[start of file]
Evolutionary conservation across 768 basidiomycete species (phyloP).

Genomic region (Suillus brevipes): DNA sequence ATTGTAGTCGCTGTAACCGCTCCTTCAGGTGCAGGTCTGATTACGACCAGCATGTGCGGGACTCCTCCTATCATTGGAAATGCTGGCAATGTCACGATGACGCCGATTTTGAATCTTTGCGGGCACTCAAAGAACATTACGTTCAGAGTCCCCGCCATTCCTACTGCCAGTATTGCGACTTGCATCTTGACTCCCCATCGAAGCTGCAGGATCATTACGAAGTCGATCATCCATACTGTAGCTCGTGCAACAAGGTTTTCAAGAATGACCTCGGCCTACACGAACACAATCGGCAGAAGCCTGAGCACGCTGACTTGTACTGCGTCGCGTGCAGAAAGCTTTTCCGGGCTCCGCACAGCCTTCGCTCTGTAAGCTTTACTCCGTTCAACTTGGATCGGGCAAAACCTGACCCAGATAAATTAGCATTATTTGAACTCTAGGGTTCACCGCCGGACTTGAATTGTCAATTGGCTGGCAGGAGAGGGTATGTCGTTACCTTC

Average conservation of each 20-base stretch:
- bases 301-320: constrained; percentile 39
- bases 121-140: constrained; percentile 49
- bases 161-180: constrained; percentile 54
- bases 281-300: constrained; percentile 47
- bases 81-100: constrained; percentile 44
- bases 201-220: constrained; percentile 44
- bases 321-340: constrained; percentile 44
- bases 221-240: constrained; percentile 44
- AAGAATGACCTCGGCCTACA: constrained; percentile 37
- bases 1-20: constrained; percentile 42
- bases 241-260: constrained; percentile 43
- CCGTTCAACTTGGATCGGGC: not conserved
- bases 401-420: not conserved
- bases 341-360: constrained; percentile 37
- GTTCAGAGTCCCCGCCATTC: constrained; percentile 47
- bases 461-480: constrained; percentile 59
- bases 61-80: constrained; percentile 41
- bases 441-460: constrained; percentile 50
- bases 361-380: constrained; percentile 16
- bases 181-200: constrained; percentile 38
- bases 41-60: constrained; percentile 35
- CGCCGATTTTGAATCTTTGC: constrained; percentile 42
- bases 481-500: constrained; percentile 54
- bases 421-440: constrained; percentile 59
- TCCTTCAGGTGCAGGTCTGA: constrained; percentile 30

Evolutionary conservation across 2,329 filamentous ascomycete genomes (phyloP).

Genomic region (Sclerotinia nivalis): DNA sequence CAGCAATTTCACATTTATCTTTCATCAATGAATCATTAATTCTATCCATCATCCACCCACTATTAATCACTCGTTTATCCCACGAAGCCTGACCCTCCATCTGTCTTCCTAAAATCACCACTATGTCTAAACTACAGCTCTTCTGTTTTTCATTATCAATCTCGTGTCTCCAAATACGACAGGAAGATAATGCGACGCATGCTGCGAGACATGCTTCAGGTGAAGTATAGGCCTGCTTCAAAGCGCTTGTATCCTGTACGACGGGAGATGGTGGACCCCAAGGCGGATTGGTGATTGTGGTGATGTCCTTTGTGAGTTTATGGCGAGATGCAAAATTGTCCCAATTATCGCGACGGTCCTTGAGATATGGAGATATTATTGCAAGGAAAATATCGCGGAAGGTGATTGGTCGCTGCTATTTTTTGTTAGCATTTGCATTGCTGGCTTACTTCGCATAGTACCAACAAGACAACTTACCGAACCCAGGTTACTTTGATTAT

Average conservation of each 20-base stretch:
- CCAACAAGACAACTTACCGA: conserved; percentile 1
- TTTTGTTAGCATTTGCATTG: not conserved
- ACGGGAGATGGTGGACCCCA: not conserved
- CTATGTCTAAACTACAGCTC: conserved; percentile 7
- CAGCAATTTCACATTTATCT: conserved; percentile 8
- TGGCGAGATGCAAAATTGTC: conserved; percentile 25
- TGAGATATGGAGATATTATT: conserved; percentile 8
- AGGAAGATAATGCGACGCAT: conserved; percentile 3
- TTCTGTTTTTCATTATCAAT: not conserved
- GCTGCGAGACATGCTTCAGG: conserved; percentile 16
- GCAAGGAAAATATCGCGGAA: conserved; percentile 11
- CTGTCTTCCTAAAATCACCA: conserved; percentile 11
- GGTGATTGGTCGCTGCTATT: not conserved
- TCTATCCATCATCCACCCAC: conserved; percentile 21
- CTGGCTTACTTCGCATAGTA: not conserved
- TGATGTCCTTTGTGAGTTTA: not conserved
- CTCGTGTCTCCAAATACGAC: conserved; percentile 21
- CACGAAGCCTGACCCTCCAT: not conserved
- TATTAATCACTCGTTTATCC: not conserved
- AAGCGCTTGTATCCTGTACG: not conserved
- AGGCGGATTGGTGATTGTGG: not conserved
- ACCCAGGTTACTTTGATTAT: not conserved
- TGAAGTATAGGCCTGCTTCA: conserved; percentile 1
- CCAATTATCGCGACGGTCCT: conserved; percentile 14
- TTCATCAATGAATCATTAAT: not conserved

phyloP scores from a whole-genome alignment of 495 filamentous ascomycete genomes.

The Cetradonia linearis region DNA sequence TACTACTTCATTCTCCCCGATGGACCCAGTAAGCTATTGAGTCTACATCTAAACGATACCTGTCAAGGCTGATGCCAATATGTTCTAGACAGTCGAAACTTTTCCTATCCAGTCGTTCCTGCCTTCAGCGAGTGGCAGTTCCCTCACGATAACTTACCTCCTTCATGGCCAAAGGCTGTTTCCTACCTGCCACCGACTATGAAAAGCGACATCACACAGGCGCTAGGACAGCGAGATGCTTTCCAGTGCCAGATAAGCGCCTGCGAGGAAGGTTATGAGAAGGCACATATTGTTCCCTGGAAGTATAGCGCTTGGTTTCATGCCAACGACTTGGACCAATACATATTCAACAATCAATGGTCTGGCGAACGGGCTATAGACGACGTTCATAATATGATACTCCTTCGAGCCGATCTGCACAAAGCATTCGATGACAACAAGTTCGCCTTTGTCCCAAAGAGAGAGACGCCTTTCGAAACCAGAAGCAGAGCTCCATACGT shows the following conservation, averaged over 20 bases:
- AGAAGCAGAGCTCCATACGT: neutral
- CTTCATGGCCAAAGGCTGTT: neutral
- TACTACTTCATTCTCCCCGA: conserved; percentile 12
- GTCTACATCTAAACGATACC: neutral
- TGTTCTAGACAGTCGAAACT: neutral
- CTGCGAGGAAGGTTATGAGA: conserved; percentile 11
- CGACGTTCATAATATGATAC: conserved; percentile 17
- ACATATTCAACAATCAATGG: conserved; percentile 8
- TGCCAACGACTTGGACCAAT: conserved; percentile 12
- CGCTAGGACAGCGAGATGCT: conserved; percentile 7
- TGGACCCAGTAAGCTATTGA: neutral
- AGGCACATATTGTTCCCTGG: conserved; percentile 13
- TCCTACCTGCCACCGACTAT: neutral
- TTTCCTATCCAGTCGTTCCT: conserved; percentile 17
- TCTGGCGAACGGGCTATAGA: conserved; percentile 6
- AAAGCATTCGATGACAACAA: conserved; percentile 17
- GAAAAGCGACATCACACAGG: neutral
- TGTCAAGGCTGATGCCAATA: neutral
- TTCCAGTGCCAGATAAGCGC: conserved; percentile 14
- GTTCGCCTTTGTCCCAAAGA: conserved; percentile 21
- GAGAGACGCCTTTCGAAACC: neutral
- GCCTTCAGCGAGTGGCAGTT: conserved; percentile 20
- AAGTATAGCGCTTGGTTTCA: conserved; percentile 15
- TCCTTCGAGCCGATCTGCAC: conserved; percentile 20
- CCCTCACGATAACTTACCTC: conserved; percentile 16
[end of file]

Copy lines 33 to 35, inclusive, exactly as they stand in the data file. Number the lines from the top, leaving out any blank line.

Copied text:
- TTTTGTTAGCATTTGCATTG: not conserved
- ACGGGAGATGGTGGACCCCA: not conserved
- CTATGTCTAAACTACAGCTC: conserved; percentile 7